We’ve heard a lot from President Trump in these first 100 days about his plans for immigration, healthcare, regulations, and trade policy. But let’s not forget that our founders created three branches of government, and the executive branch has limits to its power.
In this two-part series, we’ll follow up on President Trump’s promises with the American people, exploring which things are within the President’s control and what lies outside. (Next week, we’ll look at issues the president can’t directly control, when it comes to your HR policy.)
The President Can Control Some Legislation
During the Obama administration, businesses operated under a climate of enforcement. The Department of Labor fined first and then educated. Under President Trump, enforcement will resemble Bush-era compliance. Companies will receive warnings and education instead of immediately facing fines and litigation. We will have a different working relationship with our enforcement community.
If you dislike the ACA, remember that the GOP must come up with a replacement. There’s a lot of confusion about healthcare. Seventy percent of Americans approve of the Affordable Care Act, but also disapprove of Obamacare. Obviously, they don’t realize that it’s the same law.
If the ACA goes away, 20 million Americans will lose healthcare. There isn’t a replacement yet. The new Secretary of HHS, Tom Price, has experience working on a replacement for the ACA and will likely work in lockstep with colleagues in the Senate. However, there is too much political capital at stake to simply repeal this law without a replacement, especially since the president wants to keep popular features. It will be challenging for the GOP to find a replacement that can financially support popular features (such as no pre-existing conditions or lifetime limits) without disrupting the insurance industry.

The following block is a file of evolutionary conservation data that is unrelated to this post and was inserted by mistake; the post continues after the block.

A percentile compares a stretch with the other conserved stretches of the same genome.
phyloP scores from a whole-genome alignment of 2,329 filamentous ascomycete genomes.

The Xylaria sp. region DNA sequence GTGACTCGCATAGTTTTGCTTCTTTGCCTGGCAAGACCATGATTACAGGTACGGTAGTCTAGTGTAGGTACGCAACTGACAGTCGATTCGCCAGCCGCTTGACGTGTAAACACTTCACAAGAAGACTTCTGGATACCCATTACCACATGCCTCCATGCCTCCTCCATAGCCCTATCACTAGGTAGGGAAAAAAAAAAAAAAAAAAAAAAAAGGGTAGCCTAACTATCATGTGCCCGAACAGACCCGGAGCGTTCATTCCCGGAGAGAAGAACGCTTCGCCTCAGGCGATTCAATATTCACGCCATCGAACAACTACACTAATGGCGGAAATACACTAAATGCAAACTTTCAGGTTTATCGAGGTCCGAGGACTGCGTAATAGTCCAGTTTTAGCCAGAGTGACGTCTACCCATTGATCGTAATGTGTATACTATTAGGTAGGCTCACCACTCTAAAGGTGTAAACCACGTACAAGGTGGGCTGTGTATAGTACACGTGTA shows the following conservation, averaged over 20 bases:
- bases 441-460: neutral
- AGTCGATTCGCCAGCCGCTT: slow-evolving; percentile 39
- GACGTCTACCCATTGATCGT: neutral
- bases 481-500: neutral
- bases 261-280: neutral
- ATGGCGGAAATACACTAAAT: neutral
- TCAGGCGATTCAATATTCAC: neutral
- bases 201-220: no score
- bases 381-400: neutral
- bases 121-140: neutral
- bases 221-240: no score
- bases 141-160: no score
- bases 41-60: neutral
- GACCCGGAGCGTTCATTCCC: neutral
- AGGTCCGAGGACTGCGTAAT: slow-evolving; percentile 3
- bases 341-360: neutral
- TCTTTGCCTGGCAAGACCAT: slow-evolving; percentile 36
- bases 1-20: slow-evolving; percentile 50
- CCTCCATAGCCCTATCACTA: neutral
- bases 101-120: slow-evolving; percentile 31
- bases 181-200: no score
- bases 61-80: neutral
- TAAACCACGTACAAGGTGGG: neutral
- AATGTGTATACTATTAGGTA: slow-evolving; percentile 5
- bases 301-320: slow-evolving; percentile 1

President Trump has already pulled out of the TPP, but NAFTA can’t be rescinded without congressional action. Furthermore, the agricultural community is the big winner with NAFTA, and these are the same constituents that elected President Trump. Economies in border states, especially Texas, are extremely dependent on NAFTA and many companies strategically place manufacturing and distribution centers to take advantage of it.
Once the dust settles, Congress may try to nationalize E-Verify. President Trump’s executive order on immigration led to lawsuits that were supported by nearly 100 corporations that represent a wide variety of industries. The president seems to have a soft spot for dreamers – undocumented immigrants who were brought to the U.S. as children. His position on deportation has changed since his inauguration, and it remains to be seen whether he can collaborate with Congress to create a new immigration bill that will provide a path to citizenship for undocumented immigrants.
[clickToTweet tweet=”Change can have unintended consequences. How will President Trump’s policies affect your organization?” quote=”Change always has the risk of unintended consequences. We don’t know will happen as we repeal laws, revoke trade deals, and change administrative processes. “]
Administrative Agencies and Legislation
Leaders of the NLRB, DOJ and DOL all have terms. The first term for a current board member doesn’t end until December 2017, and the president still has two board seats to fill. NLRB General Counsel Robert Griffin, who wrote the joint employer decision and other notable opinions, has a term that goes through November 2017. The General Counsel controls a lot, so don’t look for changes at the NLRB until 2018.
It takes administrative processes to change case laws and precedents, so it will take a while for cases to have an impact on current rules and regulations. We don’t know if President Trump will come up with his own overtime standard. If so, it may look like something that was enjoined here in December. Regardless of action at the federal level, states may move forward with similar regulations.
Under President Obama, the DOL specifically named the restaurant industry as the worst offender of wage and hour regulations and pushed joint employer claims against restaurants, sometimes in coordination with the EEOC and NLRB. This will likely change under the Trump administration.
Change always has the risk of unintended consequences. We don’t know will happen as we repeal laws, revoke trade deals, and change administrative processes. Time will tell how President Trump’s policies affect organizations, Human Resources departments, and employees.
How do you expect the new administration’s policies to affect your job? We want to hear from you. Tell us your thoughts in the comments.